Commercial, Embedded Avionics, Military

NAVAIR Integrates Existing Products into Next Generation UAS Software

By Juliet Van Wagenen | September 15, 2014
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Navy flight test pilot demonstrates functionality of new software for the future UClass system
Navy flight test pilot demonstrates functionality of new software for the future UClass system at the program's Naval Air Station Patuxent River, Md. lab. Photo: US Navy

[Avionics Today 09-15-2014] Naval Air Systems Command (NAVAIR) engineers recently installed new software for the Navy’s Unmanned Carrier-Launched Airborne Surveillance and Strike (UCLASS) system’s control station at the program’s Naval Air Station Patuxent River lab in Maryland.

In early September, the UCLASS team integrated the latest iteration of Common Control System (CCS) software into the next-generation unmanned effort, laying the groundwork for potential use across airborne, land and subsurface domains.

“One of the premises that started CCS was not rebuilding the software that we needed for every [Unmanned Aircraft System] UAS every time,” said Jeff Davis, CCS team lead for the Navy’s UCLASS, in a statement released by NAVAIR. “We focused on using existing products that we have within the Navy inventory to provide that first baseline going forward for the next UAS, in this case UCLASS.”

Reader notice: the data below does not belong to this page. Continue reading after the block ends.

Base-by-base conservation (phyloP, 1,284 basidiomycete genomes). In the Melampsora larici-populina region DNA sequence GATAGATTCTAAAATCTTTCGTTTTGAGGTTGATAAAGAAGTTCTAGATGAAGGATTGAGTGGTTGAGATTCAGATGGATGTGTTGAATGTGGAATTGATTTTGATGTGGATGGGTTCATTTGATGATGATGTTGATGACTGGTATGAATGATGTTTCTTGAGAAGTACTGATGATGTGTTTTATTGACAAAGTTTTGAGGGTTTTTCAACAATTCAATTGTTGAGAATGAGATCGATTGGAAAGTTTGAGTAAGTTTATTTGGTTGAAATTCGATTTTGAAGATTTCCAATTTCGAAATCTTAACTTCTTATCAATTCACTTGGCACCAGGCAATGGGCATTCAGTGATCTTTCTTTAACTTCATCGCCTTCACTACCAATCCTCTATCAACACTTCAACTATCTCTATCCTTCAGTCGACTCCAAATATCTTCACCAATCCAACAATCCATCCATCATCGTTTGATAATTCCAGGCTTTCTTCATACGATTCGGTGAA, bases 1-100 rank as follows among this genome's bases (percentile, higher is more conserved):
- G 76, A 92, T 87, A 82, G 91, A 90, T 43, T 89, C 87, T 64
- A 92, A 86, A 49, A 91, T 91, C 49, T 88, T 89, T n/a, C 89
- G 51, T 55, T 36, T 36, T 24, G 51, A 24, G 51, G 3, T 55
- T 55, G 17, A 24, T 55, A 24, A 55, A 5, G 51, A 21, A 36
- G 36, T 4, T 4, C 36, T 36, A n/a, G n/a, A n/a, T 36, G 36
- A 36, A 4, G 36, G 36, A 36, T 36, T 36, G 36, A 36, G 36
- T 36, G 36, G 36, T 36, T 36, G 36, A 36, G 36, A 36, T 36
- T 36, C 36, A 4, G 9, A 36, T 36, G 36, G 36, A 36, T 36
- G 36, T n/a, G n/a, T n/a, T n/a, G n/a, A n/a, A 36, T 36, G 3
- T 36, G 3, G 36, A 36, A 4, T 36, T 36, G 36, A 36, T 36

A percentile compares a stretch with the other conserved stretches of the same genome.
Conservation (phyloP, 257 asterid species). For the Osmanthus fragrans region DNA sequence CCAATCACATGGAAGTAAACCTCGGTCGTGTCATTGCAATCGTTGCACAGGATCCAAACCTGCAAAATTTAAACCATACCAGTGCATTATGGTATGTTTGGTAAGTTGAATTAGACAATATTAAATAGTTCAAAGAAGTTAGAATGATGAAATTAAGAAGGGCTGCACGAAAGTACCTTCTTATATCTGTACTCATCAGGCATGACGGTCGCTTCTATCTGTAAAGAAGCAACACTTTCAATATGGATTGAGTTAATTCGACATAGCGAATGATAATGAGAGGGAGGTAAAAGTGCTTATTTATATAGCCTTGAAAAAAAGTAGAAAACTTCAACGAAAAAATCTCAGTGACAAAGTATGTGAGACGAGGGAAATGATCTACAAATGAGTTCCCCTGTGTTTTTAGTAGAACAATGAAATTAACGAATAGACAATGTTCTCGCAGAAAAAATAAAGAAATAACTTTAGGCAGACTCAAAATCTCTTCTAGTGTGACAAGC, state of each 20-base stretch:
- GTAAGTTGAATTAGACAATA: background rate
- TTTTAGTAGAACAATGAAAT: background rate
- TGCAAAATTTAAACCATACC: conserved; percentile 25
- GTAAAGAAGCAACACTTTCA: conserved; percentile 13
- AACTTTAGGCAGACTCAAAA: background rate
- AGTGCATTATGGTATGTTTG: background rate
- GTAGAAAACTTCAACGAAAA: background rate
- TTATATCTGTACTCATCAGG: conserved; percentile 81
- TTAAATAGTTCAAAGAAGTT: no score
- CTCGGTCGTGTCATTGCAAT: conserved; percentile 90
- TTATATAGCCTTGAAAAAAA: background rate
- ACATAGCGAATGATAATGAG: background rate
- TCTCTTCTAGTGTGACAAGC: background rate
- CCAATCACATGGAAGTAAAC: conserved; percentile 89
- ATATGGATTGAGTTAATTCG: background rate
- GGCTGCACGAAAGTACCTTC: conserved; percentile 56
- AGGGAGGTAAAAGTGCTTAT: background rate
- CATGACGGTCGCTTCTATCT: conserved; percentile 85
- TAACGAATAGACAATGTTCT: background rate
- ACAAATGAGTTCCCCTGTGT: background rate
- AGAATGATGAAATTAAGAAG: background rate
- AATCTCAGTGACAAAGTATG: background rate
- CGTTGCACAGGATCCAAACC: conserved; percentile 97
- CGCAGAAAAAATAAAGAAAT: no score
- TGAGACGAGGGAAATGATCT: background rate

This new software version is the first to provide an unmanned command and control capability using the latest Navy Interoperability Profile (NIOP) standards, which allow control systems to talk to and share data with multiple air vehicles, Davis said. His team leveraged support from other unmanned programs, specifically Triton and Fire Scout, to build baseline software for UCLASS. They are currently testing this software with an air vehicle simulator based on Triton. An early operational capability is anticipated in the 2020-2021 timeframe although the Pentagon’s Request for Proposals (RFP) for the four main manufacturers — Lockheed Martin, Northrop Grumman, Boeing and General Atomics — has been delayed as the Pentagon reviews its Intelligence, Surveillance and Reconnaissance (ISR) budget this fall.

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